Dr Andrew Wilson reflects on the first 2 months of 2015 and says that lower interest rates have boosted investor confidence and dispels a common myth that investors only chase capital gains and good returns.
Read the transcript here
Dr Andrew Wilson
Kevin: We’re at the end of the second month into the year and it’s probably a good time to actually have a look back at the first two months and where we’re headed for 2015.
Dr. Andrew Wilson, who is the chief economist with the Domain Group, joins me.
Andrew, low interest rates, good investor numbers coming through. Are these good signs for 2015?
Andrew: Kevin, 2015 is starting off generally where 2014 ended. Of course, lower interest rates are positive, particularly for mortgage holders, and I think we’ll find lower interest rates are positive particularly for investors. Investors will be encouraged by lower interest rates to become more active in various capital city marketplaces.
There’s a bit of a furfee that goes around that investors just chase capital gains. Investors look for security out of the medium to longer term. We have a small investor model in this country that is very resilient and very robust. Of course, we do have investors at the margin that do chase capital gains, but by and large, even in flat periods of process growth, we still have a 30% to 40% of activity coming from investors.
There is talk that with lower interest rates encouraging more investors into the market – as it will because lower interest rates or mortgages means lower rates for deposits, which make the housing market even more attractive for investors.
But the talk about having more investors in the market is now creating, I guess, even more activity in that conversation about banks moderating investor activity by introducing macroprudential controls over investor lending. I think this is very short-sighted and potentially dangerous in terms of that law of unintended consequences, which can occur.
The Sydney market really is the only market that continues to be very strong in terms of prices growth, and even though it has strong prices growth, it’s really not showing any clear signs – or any signs, really – of overbalancing. Vacancy rates remain low, rental growth is continuing, and investors are reaping the benefits of what is a balanced and strong market around in Sydney.
You can’t have a one-size-fits-all mechanism designed to counter what is perceived to be over-activity in the Sydney market and then restricting activity and other capital city markets, which are crying out for more healthy market activity.
Kevin: Yes, there is some concern amongst investors about what you touched on there – those macroprudential controls or just even discussion about them. But, the question I have for you, Andrew, is it the banks who’ll be doing this?
Andrew: APRA do it. They’re the regulatory body for our financial system. This was something that was introduced into New Zealand last year when there was a perception of over-investment.
We really have this scary story of housing bubbles and collapses of markets, and the reality doesn’t reflect that particular scary story. We have a very resilient, robust housing having market in this country. It typically follows what happens with the business cycle.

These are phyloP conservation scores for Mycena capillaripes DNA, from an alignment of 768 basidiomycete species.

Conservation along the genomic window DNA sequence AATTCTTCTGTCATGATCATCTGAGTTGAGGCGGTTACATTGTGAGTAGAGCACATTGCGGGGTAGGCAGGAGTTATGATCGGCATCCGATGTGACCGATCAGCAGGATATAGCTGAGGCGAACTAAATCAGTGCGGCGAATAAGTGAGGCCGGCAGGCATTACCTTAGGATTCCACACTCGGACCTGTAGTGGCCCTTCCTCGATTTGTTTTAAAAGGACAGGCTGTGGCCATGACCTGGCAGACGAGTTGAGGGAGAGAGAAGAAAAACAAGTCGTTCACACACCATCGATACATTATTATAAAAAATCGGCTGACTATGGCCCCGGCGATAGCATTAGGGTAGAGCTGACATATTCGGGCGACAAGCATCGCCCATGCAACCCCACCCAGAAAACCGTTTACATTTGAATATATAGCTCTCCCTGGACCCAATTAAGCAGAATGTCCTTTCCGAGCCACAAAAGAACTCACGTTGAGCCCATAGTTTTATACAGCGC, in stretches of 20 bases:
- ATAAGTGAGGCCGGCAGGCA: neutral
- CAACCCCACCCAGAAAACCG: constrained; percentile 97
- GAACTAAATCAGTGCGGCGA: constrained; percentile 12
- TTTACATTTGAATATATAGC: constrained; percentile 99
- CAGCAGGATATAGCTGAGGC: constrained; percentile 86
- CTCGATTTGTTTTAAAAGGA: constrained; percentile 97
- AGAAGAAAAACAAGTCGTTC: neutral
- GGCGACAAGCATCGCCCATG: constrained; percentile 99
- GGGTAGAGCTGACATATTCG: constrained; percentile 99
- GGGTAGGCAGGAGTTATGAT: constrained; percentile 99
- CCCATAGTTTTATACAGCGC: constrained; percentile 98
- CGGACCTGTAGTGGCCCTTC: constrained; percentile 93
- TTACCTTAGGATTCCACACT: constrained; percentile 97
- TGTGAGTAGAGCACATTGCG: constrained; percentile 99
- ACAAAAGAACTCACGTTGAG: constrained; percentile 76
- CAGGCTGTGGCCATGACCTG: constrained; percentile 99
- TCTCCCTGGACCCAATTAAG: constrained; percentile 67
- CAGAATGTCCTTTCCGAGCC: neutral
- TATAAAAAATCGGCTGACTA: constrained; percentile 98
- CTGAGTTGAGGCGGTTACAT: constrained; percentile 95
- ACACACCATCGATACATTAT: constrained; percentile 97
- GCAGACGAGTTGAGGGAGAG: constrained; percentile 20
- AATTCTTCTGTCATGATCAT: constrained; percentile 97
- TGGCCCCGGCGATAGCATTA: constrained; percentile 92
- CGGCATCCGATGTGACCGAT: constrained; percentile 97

I believe that going forward now, we’re going to see much more moderate outcomes in terms of housing market activity. The peaks and troughs won’t be as severe as they have been over the last two or three decades, and that does reflect this adjustment process that’s happening in the economy now, which is a medium- to long-term process. They’re moving away from those big mining booms, which have driven our economy into something else, which we probably still haven’t quite worked out what that will be down the track.
It does mean lower interest rates, it does mean lower growth, it does mean lower incomes and profits growth, as well, lower inflation, and that means lower price and growth in our housing markets. But I still think that it will be more of a consistent model and the underlying trend will remain upwards, but that is I think a good thing for the industry because it provides more certainty going forward.
Kevin: Certainly, the numbers coming out of Sydney in that continued growth have been quite scary, I guess – scary for some, not so much for others, I guess, if you got into the market soon enough. Do you see that slowing down at all, Andrew?
Andrew: Eventually, it will slow down, Kevin, because income growth… There’s really no room to move any more on interest rates. Even though we’re seeing interest rates fall, they’re just marginal cuts in interest rates and the affordability upside to that is very minimal compared to the strong affordability improvement we had over 2011 through 2013 through sharp drops in interest rates.
Interest rates are at all-time lows now. There’s not just that energy that’s being released to create more house-price growth, so at the end of the day, it will be about incomes, it will be about profits, which means it’s about economic performance. With incomes growth rising at about 3%, that’s what the underlying growth of house prices will be, even in Sydney.
Once that supply-demand imbalance starts to work its way through the system, we’ll get more moderate growth in Sydney. But because there is such a shortage of property in Sydney, because the local economy is so strong, I think that Sydney will remain the strongest market of all the capitals, certainly over the shorter to medium term, but that 3% to 4% per-quarter growth that it’s being recording over the last year. I think will start to track down towards 2%. Then depending on how the economy pans out. It will remain about a percent or two above the inflation rate in my opinion going forward over the medium term.
Kevin: Good talking to you, Andrew. Dr. Andrew Wilson, chief economist with the Domain Group. Thanks for your time, Andrew.
Andrew: My pleasure, Kevin.